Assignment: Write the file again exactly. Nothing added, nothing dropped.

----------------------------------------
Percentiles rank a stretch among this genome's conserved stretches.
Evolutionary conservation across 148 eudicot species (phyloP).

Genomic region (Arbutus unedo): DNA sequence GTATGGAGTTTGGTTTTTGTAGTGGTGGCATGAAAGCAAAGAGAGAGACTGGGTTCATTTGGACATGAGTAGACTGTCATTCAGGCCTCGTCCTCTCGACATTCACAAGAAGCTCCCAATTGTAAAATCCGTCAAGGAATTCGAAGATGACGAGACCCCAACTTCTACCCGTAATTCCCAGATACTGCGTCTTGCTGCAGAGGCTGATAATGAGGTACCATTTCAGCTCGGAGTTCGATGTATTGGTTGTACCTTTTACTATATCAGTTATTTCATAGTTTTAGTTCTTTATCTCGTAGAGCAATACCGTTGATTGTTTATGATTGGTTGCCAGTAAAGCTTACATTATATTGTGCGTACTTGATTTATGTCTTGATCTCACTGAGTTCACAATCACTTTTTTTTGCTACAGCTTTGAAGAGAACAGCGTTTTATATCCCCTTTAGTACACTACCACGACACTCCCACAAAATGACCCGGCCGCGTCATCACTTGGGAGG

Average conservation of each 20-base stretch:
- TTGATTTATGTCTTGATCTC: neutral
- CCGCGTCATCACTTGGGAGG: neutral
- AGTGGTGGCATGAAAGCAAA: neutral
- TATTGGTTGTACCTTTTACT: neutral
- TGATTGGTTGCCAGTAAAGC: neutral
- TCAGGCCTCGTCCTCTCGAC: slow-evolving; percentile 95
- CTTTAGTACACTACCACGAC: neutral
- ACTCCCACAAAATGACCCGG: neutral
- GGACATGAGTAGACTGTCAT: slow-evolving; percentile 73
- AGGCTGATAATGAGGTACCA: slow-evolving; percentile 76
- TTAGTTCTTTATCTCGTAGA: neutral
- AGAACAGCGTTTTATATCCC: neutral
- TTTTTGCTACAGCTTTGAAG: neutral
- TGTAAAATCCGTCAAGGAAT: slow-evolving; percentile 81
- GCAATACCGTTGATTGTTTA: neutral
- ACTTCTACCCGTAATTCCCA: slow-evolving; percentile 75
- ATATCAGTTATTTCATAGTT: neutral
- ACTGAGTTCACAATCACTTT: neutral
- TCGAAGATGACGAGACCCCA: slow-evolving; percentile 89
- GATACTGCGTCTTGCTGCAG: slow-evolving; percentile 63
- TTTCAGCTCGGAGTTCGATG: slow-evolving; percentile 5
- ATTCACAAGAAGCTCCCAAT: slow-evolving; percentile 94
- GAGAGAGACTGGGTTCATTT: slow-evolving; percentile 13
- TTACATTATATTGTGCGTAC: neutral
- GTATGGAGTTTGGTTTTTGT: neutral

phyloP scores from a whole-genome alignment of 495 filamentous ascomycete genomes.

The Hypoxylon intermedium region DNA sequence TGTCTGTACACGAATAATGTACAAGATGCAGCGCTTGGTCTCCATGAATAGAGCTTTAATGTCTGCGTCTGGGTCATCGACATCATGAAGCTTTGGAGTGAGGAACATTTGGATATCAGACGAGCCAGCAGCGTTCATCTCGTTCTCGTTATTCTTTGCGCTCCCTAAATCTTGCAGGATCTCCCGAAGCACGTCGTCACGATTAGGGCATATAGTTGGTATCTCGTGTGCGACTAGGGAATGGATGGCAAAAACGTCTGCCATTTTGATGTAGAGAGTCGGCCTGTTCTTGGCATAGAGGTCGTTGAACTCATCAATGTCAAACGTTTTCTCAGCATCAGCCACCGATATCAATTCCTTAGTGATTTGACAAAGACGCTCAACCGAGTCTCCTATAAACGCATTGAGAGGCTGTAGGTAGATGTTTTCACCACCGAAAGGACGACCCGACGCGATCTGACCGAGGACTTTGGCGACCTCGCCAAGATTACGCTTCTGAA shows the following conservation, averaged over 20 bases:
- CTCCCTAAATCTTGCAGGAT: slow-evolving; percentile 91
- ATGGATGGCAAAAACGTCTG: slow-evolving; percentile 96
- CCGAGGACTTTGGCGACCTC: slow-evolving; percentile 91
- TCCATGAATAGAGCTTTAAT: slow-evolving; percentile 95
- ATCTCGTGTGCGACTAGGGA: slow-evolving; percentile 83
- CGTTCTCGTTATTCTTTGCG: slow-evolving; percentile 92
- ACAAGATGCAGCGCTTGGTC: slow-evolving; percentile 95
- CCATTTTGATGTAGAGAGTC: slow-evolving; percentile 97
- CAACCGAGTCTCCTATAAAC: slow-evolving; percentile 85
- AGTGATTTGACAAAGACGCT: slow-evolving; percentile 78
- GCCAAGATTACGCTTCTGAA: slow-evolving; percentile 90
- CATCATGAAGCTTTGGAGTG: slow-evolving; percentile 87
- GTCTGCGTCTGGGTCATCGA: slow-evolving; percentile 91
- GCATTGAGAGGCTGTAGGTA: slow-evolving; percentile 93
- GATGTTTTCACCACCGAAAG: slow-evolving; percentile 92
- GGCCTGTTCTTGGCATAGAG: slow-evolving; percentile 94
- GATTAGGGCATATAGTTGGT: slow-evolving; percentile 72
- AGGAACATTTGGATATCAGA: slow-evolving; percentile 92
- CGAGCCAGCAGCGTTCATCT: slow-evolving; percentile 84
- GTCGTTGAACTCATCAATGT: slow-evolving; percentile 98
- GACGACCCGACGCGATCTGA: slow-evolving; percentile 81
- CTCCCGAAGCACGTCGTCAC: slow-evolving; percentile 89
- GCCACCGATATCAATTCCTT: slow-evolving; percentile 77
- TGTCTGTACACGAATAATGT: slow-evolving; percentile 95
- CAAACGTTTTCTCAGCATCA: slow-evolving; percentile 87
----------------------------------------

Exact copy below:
Percentiles rank a stretch among this genome's conserved stretches.
Evolutionary conservation across 148 eudicot species (phyloP).

Genomic region (Arbutus unedo): DNA sequence GTATGGAGTTTGGTTTTTGTAGTGGTGGCATGAAAGCAAAGAGAGAGACTGGGTTCATTTGGACATGAGTAGACTGTCATTCAGGCCTCGTCCTCTCGACATTCACAAGAAGCTCCCAATTGTAAAATCCGTCAAGGAATTCGAAGATGACGAGACCCCAACTTCTACCCGTAATTCCCAGATACTGCGTCTTGCTGCAGAGGCTGATAATGAGGTACCATTTCAGCTCGGAGTTCGATGTATTGGTTGTACCTTTTACTATATCAGTTATTTCATAGTTTTAGTTCTTTATCTCGTAGAGCAATACCGTTGATTGTTTATGATTGGTTGCCAGTAAAGCTTACATTATATTGTGCGTACTTGATTTATGTCTTGATCTCACTGAGTTCACAATCACTTTTTTTTGCTACAGCTTTGAAGAGAACAGCGTTTTATATCCCCTTTAGTACACTACCACGACACTCCCACAAAATGACCCGGCCGCGTCATCACTTGGGAGG

Average conservation of each 20-base stretch:
- TTGATTTATGTCTTGATCTC: neutral
- CCGCGTCATCACTTGGGAGG: neutral
- AGTGGTGGCATGAAAGCAAA: neutral
- TATTGGTTGTACCTTTTACT: neutral
- TGATTGGTTGCCAGTAAAGC: neutral
- TCAGGCCTCGTCCTCTCGAC: slow-evolving; percentile 95
- CTTTAGTACACTACCACGAC: neutral
- ACTCCCACAAAATGACCCGG: neutral
- GGACATGAGTAGACTGTCAT: slow-evolving; percentile 73
- AGGCTGATAATGAGGTACCA: slow-evolving; percentile 76
- TTAGTTCTTTATCTCGTAGA: neutral
- AGAACAGCGTTTTATATCCC: neutral
- TTTTTGCTACAGCTTTGAAG: neutral
- TGTAAAATCCGTCAAGGAAT: slow-evolving; percentile 81
- GCAATACCGTTGATTGTTTA: neutral
- ACTTCTACCCGTAATTCCCA: slow-evolving; percentile 75
- ATATCAGTTATTTCATAGTT: neutral
- ACTGAGTTCACAATCACTTT: neutral
- TCGAAGATGACGAGACCCCA: slow-evolving; percentile 89
- GATACTGCGTCTTGCTGCAG: slow-evolving; percentile 63
- TTTCAGCTCGGAGTTCGATG: slow-evolving; percentile 5
- ATTCACAAGAAGCTCCCAAT: slow-evolving; percentile 94
- GAGAGAGACTGGGTTCATTT: slow-evolving; percentile 13
- TTACATTATATTGTGCGTAC: neutral
- GTATGGAGTTTGGTTTTTGT: neutral

phyloP scores from a whole-genome alignment of 495 filamentous ascomycete genomes.

The Hypoxylon intermedium region DNA sequence TGTCTGTACACGAATAATGTACAAGATGCAGCGCTTGGTCTCCATGAATAGAGCTTTAATGTCTGCGTCTGGGTCATCGACATCATGAAGCTTTGGAGTGAGGAACATTTGGATATCAGACGAGCCAGCAGCGTTCATCTCGTTCTCGTTATTCTTTGCGCTCCCTAAATCTTGCAGGATCTCCCGAAGCACGTCGTCACGATTAGGGCATATAGTTGGTATCTCGTGTGCGACTAGGGAATGGATGGCAAAAACGTCTGCCATTTTGATGTAGAGAGTCGGCCTGTTCTTGGCATAGAGGTCGTTGAACTCATCAATGTCAAACGTTTTCTCAGCATCAGCCACCGATATCAATTCCTTAGTGATTTGACAAAGACGCTCAACCGAGTCTCCTATAAACGCATTGAGAGGCTGTAGGTAGATGTTTTCACCACCGAAAGGACGACCCGACGCGATCTGACCGAGGACTTTGGCGACCTCGCCAAGATTACGCTTCTGAA shows the following conservation, averaged over 20 bases:
- CTCCCTAAATCTTGCAGGAT: slow-evolving; percentile 91
- ATGGATGGCAAAAACGTCTG: slow-evolving; percentile 96
- CCGAGGACTTTGGCGACCTC: slow-evolving; percentile 91
- TCCATGAATAGAGCTTTAAT: slow-evolving; percentile 95
- ATCTCGTGTGCGACTAGGGA: slow-evolving; percentile 83
- CGTTCTCGTTATTCTTTGCG: slow-evolving; percentile 92
- ACAAGATGCAGCGCTTGGTC: slow-evolving; percentile 95
- CCATTTTGATGTAGAGAGTC: slow-evolving; percentile 97
- CAACCGAGTCTCCTATAAAC: slow-evolving; percentile 85
- AGTGATTTGACAAAGACGCT: slow-evolving; percentile 78
- GCCAAGATTACGCTTCTGAA: slow-evolving; percentile 90
- CATCATGAAGCTTTGGAGTG: slow-evolving; percentile 87
- GTCTGCGTCTGGGTCATCGA: slow-evolving; percentile 91
- GCATTGAGAGGCTGTAGGTA: slow-evolving; percentile 93
- GATGTTTTCACCACCGAAAG: slow-evolving; percentile 92
- GGCCTGTTCTTGGCATAGAG: slow-evolving; percentile 94
- GATTAGGGCATATAGTTGGT: slow-evolving; percentile 72
- AGGAACATTTGGATATCAGA: slow-evolving; percentile 92
- CGAGCCAGCAGCGTTCATCT: slow-evolving; percentile 84
- GTCGTTGAACTCATCAATGT: slow-evolving; percentile 98
- GACGACCCGACGCGATCTGA: slow-evolving; percentile 81
- CTCCCGAAGCACGTCGTCAC: slow-evolving; percentile 89
- GCCACCGATATCAATTCCTT: slow-evolving; percentile 77
- TGTCTGTACACGAATAATGT: slow-evolving; percentile 95
- CAAACGTTTTCTCAGCATCA: slow-evolving; percentile 87